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On this week's programme: A murder mystery on Ireland's Eye; American soldiers in Northern Ireland during World War 2; and the words and place names we use every day, that are derived from the Irish language.
Death on Ireland's Eye
We begin this evening with a murder mystery, a re-examination of a controversial historical case that divided the British and Irish press 170 years ago. It involves a couple on holiday – a professional artist, and his wife, a keen and adventurous swimmer. The case is the subject of the new book Death on Ireland's Eye: The Victorian Murder Trial that Scandalised a Nation. The author is Dean Ruxton – he spoke to our reporter Colm Flynn.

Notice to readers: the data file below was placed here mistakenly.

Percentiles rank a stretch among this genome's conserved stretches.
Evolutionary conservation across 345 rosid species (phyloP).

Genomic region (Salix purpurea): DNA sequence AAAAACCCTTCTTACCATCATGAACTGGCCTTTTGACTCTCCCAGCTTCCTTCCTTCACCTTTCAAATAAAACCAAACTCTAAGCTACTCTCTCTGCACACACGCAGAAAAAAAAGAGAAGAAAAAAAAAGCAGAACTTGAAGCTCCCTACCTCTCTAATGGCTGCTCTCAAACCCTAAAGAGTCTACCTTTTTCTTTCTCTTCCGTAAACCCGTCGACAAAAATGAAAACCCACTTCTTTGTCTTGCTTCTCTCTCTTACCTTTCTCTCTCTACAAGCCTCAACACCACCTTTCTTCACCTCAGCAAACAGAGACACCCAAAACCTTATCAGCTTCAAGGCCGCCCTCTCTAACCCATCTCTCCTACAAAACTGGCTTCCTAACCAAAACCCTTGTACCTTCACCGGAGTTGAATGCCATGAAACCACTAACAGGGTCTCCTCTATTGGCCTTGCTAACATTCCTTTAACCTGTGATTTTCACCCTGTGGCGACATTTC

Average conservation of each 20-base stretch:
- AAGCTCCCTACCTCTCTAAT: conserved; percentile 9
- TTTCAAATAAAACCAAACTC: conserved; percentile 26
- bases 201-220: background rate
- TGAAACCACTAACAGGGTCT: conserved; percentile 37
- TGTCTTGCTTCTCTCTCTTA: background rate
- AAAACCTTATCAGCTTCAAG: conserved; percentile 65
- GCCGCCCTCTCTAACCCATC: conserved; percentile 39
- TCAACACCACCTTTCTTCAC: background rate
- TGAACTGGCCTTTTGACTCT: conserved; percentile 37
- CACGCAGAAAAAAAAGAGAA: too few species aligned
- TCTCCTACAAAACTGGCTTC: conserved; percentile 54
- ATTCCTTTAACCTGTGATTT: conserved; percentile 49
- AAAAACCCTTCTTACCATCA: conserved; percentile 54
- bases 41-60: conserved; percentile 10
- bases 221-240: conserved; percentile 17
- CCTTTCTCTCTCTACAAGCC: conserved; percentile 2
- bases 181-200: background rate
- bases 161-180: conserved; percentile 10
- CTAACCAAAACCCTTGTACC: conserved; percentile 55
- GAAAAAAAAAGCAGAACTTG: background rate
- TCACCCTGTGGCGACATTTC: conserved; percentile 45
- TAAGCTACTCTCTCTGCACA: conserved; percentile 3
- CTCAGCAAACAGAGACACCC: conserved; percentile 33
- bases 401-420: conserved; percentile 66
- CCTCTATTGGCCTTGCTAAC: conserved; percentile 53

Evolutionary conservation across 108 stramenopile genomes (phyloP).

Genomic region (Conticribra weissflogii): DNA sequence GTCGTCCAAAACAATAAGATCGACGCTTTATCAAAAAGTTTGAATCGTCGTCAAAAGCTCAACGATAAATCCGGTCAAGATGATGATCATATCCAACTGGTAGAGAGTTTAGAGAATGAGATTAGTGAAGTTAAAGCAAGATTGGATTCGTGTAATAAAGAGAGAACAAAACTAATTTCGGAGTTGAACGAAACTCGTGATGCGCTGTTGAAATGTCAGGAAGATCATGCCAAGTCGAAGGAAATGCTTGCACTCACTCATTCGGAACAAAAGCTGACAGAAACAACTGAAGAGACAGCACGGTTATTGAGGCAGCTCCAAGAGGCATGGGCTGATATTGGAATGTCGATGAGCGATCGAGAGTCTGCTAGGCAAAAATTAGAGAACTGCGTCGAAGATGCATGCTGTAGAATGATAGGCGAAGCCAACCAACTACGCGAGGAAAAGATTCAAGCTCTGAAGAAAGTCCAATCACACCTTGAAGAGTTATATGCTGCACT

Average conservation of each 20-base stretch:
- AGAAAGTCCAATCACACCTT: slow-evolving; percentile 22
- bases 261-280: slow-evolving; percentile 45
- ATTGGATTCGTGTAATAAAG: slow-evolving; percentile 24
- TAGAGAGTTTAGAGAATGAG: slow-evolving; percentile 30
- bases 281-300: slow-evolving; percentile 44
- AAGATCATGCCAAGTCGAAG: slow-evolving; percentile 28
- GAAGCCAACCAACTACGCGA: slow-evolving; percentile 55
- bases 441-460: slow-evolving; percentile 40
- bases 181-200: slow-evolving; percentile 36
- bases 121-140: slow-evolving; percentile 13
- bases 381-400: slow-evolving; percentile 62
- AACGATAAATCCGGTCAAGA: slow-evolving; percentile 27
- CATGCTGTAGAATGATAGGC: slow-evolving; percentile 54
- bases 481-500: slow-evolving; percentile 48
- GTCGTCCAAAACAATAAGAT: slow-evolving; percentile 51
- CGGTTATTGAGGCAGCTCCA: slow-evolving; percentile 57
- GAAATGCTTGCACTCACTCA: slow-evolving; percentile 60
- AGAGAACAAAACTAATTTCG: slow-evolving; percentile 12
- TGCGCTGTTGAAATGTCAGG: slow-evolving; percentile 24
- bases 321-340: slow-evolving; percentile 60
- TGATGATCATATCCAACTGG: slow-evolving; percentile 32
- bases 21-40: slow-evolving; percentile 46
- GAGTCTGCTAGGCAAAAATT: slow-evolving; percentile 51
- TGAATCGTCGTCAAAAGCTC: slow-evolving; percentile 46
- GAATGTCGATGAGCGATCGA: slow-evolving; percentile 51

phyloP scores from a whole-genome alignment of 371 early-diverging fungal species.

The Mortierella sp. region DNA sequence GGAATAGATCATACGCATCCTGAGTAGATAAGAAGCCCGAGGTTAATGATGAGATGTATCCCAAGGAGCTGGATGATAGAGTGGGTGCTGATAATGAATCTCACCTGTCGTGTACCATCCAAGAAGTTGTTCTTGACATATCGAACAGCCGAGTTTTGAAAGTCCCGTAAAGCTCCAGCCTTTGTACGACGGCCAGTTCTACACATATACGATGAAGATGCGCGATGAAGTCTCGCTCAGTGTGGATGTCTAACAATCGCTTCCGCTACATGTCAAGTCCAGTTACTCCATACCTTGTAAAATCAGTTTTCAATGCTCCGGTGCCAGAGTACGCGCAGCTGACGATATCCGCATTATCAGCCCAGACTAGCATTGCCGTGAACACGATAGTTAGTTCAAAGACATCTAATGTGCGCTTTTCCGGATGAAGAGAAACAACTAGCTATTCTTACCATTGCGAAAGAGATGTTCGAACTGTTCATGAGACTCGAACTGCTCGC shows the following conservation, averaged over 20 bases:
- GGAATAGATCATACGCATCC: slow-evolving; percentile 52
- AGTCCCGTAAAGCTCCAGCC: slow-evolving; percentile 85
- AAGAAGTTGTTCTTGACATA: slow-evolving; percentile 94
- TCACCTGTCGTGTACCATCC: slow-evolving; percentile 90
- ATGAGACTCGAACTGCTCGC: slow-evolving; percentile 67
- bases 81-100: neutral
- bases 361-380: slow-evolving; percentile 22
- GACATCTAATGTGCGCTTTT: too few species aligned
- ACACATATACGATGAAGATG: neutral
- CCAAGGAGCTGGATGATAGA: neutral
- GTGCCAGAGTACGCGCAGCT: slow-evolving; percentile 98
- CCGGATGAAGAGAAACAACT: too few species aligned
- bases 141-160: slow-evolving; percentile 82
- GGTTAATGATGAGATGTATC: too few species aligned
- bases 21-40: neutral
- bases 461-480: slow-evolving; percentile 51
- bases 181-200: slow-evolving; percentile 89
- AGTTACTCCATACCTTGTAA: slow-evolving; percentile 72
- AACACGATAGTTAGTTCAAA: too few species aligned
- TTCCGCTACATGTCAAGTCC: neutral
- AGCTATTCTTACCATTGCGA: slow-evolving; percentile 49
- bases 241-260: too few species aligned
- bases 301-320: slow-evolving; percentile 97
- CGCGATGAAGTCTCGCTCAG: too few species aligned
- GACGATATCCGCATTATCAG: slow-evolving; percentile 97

American Presence in Northern Ireland During World War 2
After the attack on Pearl Harbor in 1941, which led to the United States formally entering World War 2, the first place in Europe that American soldiers set foot in was Belfast.
Seven weeks after Pearl Harbor, around 6,000 troops arrived. A second and much larger influx began in October 1943, peaking at 100,000 Americans.
Joining Myles this evening to talk about this overlooked aspect of World War II is Dr Simon Topping, Associate Professor of United States History at Plymouth University. He's the author of the new book Northern Ireland, the United States and the Second World War, published by Bloomsbury.
The Irish All Around Us
The Irish language is one of the oldest living languages in Europe, and while many of us don't speak it on a daily basis, you might not realise the extent to which we use Irish words, or words derived from Irish in everyday life. Historian Cathy Scuffil has been looking into this, and she joins Myles to share what she has found out about words and place names with Irish roots.